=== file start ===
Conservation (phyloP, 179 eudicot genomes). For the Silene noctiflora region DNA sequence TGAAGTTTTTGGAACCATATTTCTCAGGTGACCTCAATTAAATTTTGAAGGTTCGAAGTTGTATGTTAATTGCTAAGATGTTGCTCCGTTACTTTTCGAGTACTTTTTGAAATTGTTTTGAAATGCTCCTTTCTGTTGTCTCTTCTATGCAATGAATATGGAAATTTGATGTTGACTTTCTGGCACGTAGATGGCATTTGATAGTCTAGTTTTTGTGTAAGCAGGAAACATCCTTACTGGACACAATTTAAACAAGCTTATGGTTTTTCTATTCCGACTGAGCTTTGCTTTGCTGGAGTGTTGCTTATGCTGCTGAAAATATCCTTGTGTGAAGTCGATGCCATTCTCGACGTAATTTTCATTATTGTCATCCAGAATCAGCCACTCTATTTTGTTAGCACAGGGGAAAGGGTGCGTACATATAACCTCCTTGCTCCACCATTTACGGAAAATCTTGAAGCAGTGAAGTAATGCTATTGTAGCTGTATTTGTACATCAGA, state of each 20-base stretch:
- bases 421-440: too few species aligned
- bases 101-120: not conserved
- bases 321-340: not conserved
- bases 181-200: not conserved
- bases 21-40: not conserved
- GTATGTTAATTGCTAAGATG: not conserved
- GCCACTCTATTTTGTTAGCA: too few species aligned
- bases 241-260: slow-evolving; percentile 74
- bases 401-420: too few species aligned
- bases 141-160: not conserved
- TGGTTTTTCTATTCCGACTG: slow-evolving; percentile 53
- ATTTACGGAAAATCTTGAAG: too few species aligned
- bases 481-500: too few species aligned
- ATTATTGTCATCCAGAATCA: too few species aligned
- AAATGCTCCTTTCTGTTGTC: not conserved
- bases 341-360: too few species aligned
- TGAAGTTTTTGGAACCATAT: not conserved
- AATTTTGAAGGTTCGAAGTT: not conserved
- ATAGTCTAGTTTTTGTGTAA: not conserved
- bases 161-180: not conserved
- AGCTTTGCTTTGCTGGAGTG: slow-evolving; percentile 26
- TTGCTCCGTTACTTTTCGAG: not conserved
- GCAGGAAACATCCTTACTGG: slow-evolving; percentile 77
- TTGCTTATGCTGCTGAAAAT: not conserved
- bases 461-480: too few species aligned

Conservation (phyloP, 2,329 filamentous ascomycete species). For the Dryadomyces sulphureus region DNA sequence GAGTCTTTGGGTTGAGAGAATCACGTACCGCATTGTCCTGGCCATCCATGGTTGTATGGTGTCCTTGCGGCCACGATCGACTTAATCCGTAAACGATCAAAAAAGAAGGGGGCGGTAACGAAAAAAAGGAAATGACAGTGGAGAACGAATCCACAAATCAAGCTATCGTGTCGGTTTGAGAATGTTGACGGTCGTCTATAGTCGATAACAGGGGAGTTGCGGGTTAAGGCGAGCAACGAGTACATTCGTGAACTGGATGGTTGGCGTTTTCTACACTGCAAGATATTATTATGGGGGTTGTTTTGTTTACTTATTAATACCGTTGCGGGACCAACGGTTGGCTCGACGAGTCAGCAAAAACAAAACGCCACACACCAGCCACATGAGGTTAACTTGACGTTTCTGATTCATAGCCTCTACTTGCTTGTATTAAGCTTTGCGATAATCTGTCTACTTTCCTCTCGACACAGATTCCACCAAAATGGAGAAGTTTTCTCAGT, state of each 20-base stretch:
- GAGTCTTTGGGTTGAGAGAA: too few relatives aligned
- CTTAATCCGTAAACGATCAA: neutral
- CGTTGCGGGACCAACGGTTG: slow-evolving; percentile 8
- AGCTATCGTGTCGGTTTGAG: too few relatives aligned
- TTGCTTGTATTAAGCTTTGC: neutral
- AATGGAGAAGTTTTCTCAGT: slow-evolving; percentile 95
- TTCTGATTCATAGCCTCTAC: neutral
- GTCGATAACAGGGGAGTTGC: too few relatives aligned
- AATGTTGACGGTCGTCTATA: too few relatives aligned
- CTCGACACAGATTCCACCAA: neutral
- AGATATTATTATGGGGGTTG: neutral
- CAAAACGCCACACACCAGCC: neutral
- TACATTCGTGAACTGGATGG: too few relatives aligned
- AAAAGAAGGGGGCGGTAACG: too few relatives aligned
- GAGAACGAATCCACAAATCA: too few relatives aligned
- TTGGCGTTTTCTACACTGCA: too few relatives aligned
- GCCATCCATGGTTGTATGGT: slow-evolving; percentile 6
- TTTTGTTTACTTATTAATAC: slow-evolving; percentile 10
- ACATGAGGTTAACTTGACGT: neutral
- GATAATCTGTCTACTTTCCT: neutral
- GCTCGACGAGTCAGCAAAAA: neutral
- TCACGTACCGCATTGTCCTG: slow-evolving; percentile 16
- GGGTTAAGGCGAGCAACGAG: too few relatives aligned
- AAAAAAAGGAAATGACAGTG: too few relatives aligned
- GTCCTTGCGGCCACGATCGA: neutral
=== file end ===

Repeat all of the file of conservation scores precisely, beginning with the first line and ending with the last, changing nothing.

Conservation (phyloP, 179 eudicot genomes). For the Silene noctiflora region DNA sequence TGAAGTTTTTGGAACCATATTTCTCAGGTGACCTCAATTAAATTTTGAAGGTTCGAAGTTGTATGTTAATTGCTAAGATGTTGCTCCGTTACTTTTCGAGTACTTTTTGAAATTGTTTTGAAATGCTCCTTTCTGTTGTCTCTTCTATGCAATGAATATGGAAATTTGATGTTGACTTTCTGGCACGTAGATGGCATTTGATAGTCTAGTTTTTGTGTAAGCAGGAAACATCCTTACTGGACACAATTTAAACAAGCTTATGGTTTTTCTATTCCGACTGAGCTTTGCTTTGCTGGAGTGTTGCTTATGCTGCTGAAAATATCCTTGTGTGAAGTCGATGCCATTCTCGACGTAATTTTCATTATTGTCATCCAGAATCAGCCACTCTATTTTGTTAGCACAGGGGAAAGGGTGCGTACATATAACCTCCTTGCTCCACCATTTACGGAAAATCTTGAAGCAGTGAAGTAATGCTATTGTAGCTGTATTTGTACATCAGA, state of each 20-base stretch:
- bases 421-440: too few species aligned
- bases 101-120: not conserved
- bases 321-340: not conserved
- bases 181-200: not conserved
- bases 21-40: not conserved
- GTATGTTAATTGCTAAGATG: not conserved
- GCCACTCTATTTTGTTAGCA: too few species aligned
- bases 241-260: slow-evolving; percentile 74
- bases 401-420: too few species aligned
- bases 141-160: not conserved
- TGGTTTTTCTATTCCGACTG: slow-evolving; percentile 53
- ATTTACGGAAAATCTTGAAG: too few species aligned
- bases 481-500: too few species aligned
- ATTATTGTCATCCAGAATCA: too few species aligned
- AAATGCTCCTTTCTGTTGTC: not conserved
- bases 341-360: too few species aligned
- TGAAGTTTTTGGAACCATAT: not conserved
- AATTTTGAAGGTTCGAAGTT: not conserved
- ATAGTCTAGTTTTTGTGTAA: not conserved
- bases 161-180: not conserved
- AGCTTTGCTTTGCTGGAGTG: slow-evolving; percentile 26
- TTGCTCCGTTACTTTTCGAG: not conserved
- GCAGGAAACATCCTTACTGG: slow-evolving; percentile 77
- TTGCTTATGCTGCTGAAAAT: not conserved
- bases 461-480: too few species aligned

Conservation (phyloP, 2,329 filamentous ascomycete species). For the Dryadomyces sulphureus region DNA sequence GAGTCTTTGGGTTGAGAGAATCACGTACCGCATTGTCCTGGCCATCCATGGTTGTATGGTGTCCTTGCGGCCACGATCGACTTAATCCGTAAACGATCAAAAAAGAAGGGGGCGGTAACGAAAAAAAGGAAATGACAGTGGAGAACGAATCCACAAATCAAGCTATCGTGTCGGTTTGAGAATGTTGACGGTCGTCTATAGTCGATAACAGGGGAGTTGCGGGTTAAGGCGAGCAACGAGTACATTCGTGAACTGGATGGTTGGCGTTTTCTACACTGCAAGATATTATTATGGGGGTTGTTTTGTTTACTTATTAATACCGTTGCGGGACCAACGGTTGGCTCGACGAGTCAGCAAAAACAAAACGCCACACACCAGCCACATGAGGTTAACTTGACGTTTCTGATTCATAGCCTCTACTTGCTTGTATTAAGCTTTGCGATAATCTGTCTACTTTCCTCTCGACACAGATTCCACCAAAATGGAGAAGTTTTCTCAGT, state of each 20-base stretch:
- GAGTCTTTGGGTTGAGAGAA: too few relatives aligned
- CTTAATCCGTAAACGATCAA: neutral
- CGTTGCGGGACCAACGGTTG: slow-evolving; percentile 8
- AGCTATCGTGTCGGTTTGAG: too few relatives aligned
- TTGCTTGTATTAAGCTTTGC: neutral
- AATGGAGAAGTTTTCTCAGT: slow-evolving; percentile 95
- TTCTGATTCATAGCCTCTAC: neutral
- GTCGATAACAGGGGAGTTGC: too few relatives aligned
- AATGTTGACGGTCGTCTATA: too few relatives aligned
- CTCGACACAGATTCCACCAA: neutral
- AGATATTATTATGGGGGTTG: neutral
- CAAAACGCCACACACCAGCC: neutral
- TACATTCGTGAACTGGATGG: too few relatives aligned
- AAAAGAAGGGGGCGGTAACG: too few relatives aligned
- GAGAACGAATCCACAAATCA: too few relatives aligned
- TTGGCGTTTTCTACACTGCA: too few relatives aligned
- GCCATCCATGGTTGTATGGT: slow-evolving; percentile 6
- TTTTGTTTACTTATTAATAC: slow-evolving; percentile 10
- ACATGAGGTTAACTTGACGT: neutral
- GATAATCTGTCTACTTTCCT: neutral
- GCTCGACGAGTCAGCAAAAA: neutral
- TCACGTACCGCATTGTCCTG: slow-evolving; percentile 16
- GGGTTAAGGCGAGCAACGAG: too few relatives aligned
- AAAAAAAGGAAATGACAGTG: too few relatives aligned
- GTCCTTGCGGCCACGATCGA: neutral